Supreme Court 2013: The Year in Review

The Baby Veronica Adoption Case Is Heartbreaking, but Alito’s Ruling Was Probably Right
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June 25 2013 5:39 PM

Supreme Court 2013: The Year in Review

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The Baby Veronica adoption case is heartbreaking, but Alito’s ruling was probably right.

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Justice Alito wrote the opinion in Adoptive Couple vs. Baby Girl.

Photo by Kris Connor/Getty Images

It’s impossible to write about the case of Baby Veronica, the subject of a ruling by the Supreme Court on Tuesday, without calling it heartbreaking. This is a child who was adopted at birth by a South Carolina couple, then turned over, at the age of 2, to her Cherokee birth father. He won custody based on the Indian Child Welfare Act, which Congress passed in 1978 for the entirely worthy purpose of preventing the removal of Indian children from their tribes and families. Now Veronica is 3½, and her life is up in the air again. The Supreme Court says the South Carolina courts made a mistake in taking her from her adoptive parents.

Emily Bazelon Emily Bazelon

Emily Bazelon is a staff writer at the New York Times Magazine and the author of Sticks and Stones

Now what? More fighting in court. More uncertainty for a little girl who can’t possibly understand all of what’s happening but can only be deeply affected by this long battle over who her family is and who will raise her. No child should go through this. And preventing that should matter more than anything else.

Before Veronica was born in September 2009, her birth mother (who is not Indian) gave her up to Matt and Melanie Capobianco, a couple who wanted to adopt her. Veronica’s biological father, Dusten Brown, also gave up his parental rights. But Brown says he never would have done so if he’d realized that Veronica’s birth mother didn’t plan to raise her. In January 2010, he tried to stop the adoption proceedings. The Cherokee Nation entered the case on his side.

That stopped the adoption in its tracks, because the Indian Child Welfare Act prevents “involuntary termination” of an Indian parent’s rights without a showing that serious harm is likely to come to the child from “continued custody.” Were Brown’s parental rights terminated involuntarily? No, he changed his mind. Justice Samuel Alito’s ruling for a majority of five, however, turns on that second phrase “continued custody.” Since Brown never had custody at all, he shouldn’t have been able to invoke ICWA to block Veronica’s adoption, Alito said. The dissent, by Justice Sonia Sotomayor (joined by Kagan, Ginsburg, and Scalia) accuses Alito of misreading the law because he is concerned that it makes Indian children harder to place in adoptive homes, even though that is ICWA’s intent.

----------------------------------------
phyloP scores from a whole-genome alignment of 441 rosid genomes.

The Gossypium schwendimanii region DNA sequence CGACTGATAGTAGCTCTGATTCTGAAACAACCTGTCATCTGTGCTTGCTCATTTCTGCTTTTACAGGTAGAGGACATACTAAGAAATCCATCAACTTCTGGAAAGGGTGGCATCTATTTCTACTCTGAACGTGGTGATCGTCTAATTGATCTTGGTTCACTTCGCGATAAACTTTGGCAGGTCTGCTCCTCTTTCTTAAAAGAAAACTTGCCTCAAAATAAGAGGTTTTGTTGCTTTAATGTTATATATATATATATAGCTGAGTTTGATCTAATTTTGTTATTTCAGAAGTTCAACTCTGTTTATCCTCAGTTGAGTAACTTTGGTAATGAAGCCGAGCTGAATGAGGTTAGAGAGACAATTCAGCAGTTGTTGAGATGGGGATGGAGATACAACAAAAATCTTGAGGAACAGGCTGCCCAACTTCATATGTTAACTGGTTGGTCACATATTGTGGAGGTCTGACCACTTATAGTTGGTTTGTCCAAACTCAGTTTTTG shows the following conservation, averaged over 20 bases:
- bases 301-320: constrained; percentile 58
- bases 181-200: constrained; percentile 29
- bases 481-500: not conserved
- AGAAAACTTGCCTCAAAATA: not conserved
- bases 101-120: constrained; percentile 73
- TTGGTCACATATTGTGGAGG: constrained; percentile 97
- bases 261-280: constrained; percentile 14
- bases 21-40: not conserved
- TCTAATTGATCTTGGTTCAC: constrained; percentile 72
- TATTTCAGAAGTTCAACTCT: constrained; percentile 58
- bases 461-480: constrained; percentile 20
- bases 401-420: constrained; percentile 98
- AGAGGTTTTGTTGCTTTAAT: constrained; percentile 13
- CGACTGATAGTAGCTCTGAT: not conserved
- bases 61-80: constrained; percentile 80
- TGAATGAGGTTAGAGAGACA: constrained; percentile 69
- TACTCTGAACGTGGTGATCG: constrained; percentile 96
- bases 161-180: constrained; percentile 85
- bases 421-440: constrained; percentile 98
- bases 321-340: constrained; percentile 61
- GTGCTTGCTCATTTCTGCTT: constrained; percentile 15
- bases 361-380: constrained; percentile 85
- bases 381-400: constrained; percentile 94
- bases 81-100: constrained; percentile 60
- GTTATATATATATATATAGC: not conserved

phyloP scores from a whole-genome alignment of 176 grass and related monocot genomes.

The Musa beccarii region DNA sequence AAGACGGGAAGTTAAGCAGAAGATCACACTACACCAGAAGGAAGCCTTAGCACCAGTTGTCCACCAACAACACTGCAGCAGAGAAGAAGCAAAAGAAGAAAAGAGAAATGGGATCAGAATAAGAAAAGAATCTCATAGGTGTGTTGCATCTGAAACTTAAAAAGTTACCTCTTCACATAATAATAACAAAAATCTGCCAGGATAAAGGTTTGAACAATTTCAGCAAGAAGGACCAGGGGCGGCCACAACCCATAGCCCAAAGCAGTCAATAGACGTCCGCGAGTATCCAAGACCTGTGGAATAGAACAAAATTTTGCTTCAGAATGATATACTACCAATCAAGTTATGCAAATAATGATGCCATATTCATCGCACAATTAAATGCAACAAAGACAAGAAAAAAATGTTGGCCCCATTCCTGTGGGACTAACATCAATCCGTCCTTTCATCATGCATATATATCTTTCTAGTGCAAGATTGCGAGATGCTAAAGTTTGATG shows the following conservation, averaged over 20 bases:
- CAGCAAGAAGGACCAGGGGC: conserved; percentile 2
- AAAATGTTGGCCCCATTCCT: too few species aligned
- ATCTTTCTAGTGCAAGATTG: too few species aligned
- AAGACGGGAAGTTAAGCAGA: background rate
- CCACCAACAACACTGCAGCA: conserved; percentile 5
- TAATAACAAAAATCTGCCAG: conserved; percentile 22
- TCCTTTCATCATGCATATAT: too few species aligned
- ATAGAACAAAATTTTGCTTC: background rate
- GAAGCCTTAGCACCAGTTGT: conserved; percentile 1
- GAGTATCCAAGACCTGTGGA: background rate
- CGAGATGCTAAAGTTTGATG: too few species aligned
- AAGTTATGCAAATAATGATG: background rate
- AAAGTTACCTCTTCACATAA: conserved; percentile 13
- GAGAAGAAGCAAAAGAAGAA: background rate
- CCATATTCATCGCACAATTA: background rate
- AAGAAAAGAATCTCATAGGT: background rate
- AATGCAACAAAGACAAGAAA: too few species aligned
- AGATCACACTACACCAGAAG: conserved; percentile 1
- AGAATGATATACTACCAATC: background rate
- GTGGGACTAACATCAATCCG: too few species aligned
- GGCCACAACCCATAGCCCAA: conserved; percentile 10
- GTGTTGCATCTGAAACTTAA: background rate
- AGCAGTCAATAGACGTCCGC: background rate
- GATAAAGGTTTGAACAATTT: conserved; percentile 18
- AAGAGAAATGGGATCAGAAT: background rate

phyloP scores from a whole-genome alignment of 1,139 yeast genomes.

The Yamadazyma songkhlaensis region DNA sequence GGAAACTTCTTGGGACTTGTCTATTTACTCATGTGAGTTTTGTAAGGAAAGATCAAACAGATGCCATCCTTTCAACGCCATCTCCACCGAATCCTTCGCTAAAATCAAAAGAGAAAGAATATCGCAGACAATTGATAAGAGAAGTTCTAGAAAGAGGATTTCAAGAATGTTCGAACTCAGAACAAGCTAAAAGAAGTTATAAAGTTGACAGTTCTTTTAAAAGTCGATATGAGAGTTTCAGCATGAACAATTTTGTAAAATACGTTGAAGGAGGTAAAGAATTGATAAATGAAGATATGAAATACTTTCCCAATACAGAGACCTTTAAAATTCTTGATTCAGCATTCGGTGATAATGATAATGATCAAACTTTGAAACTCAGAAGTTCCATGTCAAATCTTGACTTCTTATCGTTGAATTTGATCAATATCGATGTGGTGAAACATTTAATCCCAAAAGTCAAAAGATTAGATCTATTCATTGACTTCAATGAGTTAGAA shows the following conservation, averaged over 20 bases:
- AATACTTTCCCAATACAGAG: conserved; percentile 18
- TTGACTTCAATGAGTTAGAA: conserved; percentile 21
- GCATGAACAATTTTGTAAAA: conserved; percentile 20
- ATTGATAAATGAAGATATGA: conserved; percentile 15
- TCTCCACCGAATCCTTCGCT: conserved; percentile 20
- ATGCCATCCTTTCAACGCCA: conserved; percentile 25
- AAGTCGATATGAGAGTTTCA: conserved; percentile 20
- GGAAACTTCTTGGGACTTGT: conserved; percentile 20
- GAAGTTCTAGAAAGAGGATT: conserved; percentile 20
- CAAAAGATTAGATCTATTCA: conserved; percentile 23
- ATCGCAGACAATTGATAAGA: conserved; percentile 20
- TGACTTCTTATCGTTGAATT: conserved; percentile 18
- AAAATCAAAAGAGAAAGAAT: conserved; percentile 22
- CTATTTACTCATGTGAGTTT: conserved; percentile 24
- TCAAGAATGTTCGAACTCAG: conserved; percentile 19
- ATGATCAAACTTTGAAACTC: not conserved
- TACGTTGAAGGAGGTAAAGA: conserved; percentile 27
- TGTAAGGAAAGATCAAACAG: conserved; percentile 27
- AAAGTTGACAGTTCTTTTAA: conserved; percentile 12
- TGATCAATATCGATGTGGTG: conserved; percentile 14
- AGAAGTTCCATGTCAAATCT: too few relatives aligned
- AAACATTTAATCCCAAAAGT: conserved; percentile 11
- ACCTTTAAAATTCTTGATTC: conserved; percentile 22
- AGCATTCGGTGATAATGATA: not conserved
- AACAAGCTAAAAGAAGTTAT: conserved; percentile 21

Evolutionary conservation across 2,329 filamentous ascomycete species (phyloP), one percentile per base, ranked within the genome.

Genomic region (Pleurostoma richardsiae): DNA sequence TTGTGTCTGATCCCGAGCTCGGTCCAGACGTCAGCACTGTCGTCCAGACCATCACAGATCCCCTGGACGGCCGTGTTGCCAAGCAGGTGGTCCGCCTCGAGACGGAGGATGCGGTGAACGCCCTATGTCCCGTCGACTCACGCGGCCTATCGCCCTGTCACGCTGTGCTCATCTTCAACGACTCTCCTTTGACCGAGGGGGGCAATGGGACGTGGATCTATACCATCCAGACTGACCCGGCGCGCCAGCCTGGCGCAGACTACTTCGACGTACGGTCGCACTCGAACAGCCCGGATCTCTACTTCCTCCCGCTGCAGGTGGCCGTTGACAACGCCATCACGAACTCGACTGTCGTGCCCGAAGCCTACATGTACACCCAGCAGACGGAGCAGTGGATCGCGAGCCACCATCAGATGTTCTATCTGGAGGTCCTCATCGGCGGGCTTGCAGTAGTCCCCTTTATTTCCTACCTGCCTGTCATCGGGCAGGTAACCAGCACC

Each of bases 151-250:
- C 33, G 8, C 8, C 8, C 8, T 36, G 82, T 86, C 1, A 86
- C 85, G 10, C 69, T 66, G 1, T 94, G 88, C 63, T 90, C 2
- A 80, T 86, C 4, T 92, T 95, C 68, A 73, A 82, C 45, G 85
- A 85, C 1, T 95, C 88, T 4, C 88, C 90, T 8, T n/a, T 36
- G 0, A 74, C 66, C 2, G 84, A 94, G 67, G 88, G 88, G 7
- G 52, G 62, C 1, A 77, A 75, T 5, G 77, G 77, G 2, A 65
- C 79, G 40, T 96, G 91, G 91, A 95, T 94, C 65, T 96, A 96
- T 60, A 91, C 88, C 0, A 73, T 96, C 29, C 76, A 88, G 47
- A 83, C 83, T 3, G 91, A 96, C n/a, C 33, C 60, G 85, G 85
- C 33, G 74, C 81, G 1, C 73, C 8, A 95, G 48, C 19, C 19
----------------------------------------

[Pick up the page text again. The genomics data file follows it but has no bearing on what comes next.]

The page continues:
But what law is worth turning a child into a legal and political football, thrown back and forth from infancy to toddlerhood to preschool? The wisest expert I know on adoption law, Joan Heifetz Hollinger of UC–Berkeley Law School, is cited twice by Sotomayor, but Hollinger thinks that Alito got the law right. Or at least, more right, since that’s all that’s really possible in this case. The problem is that by the time the South Carolina courts held a trial to decide who should raise Veronica, she’d been living with the Capobiancos for two years. That is far too old to take a child from the parents she knows. Rule of thumb: If your gut tells you something will hurt a child, the law should stop it from happening.

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Alito’s reading of ICWA respects the fundamental purpose of the Indian Child Welfare Act. This law is about protecting Indian families. “The law shouldn’t be read as giving hyped up protections to birth parents,” Hollinger told me. “Those protections are for parents who had a life with their child. In that sense, Alito’s decision is the correct reading of statute and it saves the core of ICWA—as it should.”

Hollinger says that if she could turn back the clock, she would want the South Carolina judge to lock the Capobiancos and Brown in a room together, when Veronica was about 5 months old and the matter of Brown’s tribal membership first surfaced, to figure out what would be best for her. “Maybe the adoption goes through, and the court orders visitation with father or grandparents,” Hollinger said. “Or maybe the adoption is not allowed, but the adoptive parents receive guardianship.” In other words, you push all the adults involved to put the interests of Veronica first. That is what adoption law does in just about every other circumstance: It treats the best interests of the child as paramount. That is the right standard. Not the best interests of the Cherokee as a tribe. That has to come second.

What is in Veronica’s best interest now, given that she has been in her father’s custody for almost a year and a half? I have no idea, and I’m glad I’m not the South Carolina judge who will have to make that searing decision. “You can’t determine it based on a statutory ruling or an abstract finding” Hollinger said. “You have a living human being here.”

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